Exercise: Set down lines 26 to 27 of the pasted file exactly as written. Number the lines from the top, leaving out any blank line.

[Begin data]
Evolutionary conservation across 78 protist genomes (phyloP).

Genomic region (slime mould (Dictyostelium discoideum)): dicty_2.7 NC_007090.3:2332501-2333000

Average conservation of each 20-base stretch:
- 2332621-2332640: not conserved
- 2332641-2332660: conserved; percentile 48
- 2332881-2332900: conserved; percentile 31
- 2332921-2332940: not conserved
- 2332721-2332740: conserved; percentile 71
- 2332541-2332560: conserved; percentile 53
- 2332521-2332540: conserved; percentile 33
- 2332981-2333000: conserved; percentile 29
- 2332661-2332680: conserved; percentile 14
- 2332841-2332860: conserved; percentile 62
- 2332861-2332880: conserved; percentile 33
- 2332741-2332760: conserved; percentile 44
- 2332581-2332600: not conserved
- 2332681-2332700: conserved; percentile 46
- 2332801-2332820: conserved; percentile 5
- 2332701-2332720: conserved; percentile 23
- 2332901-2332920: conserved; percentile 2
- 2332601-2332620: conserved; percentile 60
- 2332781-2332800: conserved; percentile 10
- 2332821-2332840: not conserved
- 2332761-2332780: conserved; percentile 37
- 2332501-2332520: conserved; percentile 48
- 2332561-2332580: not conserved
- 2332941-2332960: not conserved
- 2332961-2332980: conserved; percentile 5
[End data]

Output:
- 2332561-2332580: not conserved
- 2332941-2332960: not conserved